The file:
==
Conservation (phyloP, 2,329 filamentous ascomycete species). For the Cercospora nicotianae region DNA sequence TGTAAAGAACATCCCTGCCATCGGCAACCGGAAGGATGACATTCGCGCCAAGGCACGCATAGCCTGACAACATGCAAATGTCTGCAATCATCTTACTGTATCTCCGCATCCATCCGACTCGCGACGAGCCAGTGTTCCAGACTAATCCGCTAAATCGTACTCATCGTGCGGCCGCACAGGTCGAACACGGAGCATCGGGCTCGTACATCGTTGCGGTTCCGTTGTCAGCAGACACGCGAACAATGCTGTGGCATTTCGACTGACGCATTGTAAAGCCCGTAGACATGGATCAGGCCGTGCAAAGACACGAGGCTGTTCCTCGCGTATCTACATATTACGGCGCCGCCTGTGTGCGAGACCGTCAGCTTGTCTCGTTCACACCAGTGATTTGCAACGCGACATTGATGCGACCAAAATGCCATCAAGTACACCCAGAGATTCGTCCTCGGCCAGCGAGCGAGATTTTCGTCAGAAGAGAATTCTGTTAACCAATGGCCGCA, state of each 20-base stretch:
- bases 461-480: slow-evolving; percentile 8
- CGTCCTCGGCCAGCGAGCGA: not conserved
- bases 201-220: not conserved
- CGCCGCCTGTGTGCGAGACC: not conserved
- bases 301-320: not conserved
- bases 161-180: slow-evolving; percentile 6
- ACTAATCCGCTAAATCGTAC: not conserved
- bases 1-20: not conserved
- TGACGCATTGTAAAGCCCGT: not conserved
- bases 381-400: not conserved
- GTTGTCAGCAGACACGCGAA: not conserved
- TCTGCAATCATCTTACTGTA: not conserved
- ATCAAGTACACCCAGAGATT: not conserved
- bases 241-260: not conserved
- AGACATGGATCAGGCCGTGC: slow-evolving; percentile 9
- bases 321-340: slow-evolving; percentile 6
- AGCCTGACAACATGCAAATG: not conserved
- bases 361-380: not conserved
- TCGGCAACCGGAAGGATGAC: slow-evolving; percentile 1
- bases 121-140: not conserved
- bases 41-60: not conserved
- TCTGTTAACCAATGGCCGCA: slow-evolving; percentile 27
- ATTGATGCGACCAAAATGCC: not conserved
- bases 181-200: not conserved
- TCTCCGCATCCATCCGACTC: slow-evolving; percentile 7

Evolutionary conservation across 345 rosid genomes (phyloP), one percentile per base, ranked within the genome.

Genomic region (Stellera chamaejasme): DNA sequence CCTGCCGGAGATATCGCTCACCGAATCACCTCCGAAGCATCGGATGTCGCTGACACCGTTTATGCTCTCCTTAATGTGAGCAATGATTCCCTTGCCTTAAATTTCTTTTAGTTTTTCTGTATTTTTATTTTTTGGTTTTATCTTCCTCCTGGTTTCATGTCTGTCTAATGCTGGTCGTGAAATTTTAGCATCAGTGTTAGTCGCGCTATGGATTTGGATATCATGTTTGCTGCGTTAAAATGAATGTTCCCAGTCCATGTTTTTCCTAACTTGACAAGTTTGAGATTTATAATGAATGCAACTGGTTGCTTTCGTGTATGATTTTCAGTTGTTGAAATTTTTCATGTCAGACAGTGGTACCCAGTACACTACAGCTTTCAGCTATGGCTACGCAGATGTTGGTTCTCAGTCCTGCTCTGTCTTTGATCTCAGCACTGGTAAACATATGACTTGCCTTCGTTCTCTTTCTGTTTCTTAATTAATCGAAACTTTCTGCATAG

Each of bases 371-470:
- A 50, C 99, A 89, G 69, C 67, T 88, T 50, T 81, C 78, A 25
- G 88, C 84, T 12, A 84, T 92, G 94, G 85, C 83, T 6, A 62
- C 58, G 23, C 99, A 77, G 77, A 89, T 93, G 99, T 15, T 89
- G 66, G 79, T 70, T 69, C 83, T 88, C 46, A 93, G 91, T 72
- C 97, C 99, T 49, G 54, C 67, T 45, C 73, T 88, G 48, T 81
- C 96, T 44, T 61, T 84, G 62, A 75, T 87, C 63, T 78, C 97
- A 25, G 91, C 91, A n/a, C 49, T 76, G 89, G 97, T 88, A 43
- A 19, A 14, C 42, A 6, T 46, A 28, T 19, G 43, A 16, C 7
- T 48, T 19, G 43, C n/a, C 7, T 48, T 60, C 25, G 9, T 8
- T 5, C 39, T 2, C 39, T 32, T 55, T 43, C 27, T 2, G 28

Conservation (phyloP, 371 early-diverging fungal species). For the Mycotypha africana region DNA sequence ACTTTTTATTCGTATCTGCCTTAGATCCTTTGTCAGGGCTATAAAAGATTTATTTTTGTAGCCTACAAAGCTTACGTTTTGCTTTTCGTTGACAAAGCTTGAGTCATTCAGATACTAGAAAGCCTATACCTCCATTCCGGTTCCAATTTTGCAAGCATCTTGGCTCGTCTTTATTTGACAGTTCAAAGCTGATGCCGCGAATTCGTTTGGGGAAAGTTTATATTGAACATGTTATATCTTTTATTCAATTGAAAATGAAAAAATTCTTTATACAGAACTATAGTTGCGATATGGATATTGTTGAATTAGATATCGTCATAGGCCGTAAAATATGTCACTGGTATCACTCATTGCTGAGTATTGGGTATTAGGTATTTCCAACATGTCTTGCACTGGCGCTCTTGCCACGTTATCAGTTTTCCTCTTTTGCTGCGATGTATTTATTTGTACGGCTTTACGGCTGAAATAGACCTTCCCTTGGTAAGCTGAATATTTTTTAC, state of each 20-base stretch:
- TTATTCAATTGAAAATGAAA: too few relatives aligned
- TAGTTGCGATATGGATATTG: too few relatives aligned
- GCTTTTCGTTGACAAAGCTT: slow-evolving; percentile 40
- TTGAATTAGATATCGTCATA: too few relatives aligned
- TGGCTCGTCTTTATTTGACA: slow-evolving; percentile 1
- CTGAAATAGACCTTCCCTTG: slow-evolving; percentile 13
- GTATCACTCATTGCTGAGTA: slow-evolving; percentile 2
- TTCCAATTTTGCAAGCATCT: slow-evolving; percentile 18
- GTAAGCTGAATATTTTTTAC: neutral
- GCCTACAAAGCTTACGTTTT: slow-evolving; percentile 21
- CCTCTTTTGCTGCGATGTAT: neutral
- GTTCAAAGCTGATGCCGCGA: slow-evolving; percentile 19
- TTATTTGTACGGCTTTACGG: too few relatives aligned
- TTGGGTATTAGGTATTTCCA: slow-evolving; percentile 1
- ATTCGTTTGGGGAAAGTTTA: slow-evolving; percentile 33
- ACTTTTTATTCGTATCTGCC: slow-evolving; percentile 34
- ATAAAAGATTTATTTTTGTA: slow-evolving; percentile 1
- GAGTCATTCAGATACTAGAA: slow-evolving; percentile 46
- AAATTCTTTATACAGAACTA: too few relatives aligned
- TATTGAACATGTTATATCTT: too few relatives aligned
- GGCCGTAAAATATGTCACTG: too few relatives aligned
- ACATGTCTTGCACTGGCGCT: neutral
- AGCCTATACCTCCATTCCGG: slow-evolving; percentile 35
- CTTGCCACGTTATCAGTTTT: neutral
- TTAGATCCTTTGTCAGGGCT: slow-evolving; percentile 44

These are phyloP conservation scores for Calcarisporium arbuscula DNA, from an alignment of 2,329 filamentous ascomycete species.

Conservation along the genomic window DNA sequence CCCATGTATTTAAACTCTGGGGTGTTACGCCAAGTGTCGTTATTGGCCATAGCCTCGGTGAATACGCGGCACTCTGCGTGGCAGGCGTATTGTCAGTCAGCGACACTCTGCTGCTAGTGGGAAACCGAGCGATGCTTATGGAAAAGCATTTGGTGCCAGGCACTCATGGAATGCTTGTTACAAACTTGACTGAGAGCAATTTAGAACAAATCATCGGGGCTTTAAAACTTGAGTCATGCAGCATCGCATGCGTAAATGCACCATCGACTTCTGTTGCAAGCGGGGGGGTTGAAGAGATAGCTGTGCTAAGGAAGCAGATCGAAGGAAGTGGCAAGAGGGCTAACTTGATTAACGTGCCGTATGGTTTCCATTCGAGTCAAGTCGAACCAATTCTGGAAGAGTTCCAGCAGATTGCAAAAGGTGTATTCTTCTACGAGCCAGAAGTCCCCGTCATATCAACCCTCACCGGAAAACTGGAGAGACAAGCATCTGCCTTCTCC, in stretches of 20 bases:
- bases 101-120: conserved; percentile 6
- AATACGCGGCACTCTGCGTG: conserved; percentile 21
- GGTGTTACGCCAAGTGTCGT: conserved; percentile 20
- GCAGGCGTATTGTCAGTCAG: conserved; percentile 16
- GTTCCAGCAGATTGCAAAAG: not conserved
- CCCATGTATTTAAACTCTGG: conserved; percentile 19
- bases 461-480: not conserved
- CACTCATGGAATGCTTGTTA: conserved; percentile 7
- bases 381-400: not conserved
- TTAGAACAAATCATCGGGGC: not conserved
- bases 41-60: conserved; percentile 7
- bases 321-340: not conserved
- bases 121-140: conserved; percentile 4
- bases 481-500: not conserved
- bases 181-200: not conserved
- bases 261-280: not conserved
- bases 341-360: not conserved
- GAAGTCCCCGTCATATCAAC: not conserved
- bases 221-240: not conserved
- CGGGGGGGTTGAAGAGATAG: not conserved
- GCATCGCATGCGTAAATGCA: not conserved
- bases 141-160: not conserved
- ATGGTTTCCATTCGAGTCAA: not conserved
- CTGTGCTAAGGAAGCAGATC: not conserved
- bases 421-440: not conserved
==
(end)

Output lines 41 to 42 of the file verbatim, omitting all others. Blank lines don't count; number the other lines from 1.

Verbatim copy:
- TTATTCAATTGAAAATGAAA: too few relatives aligned
- TAGTTGCGATATGGATATTG: too few relatives aligned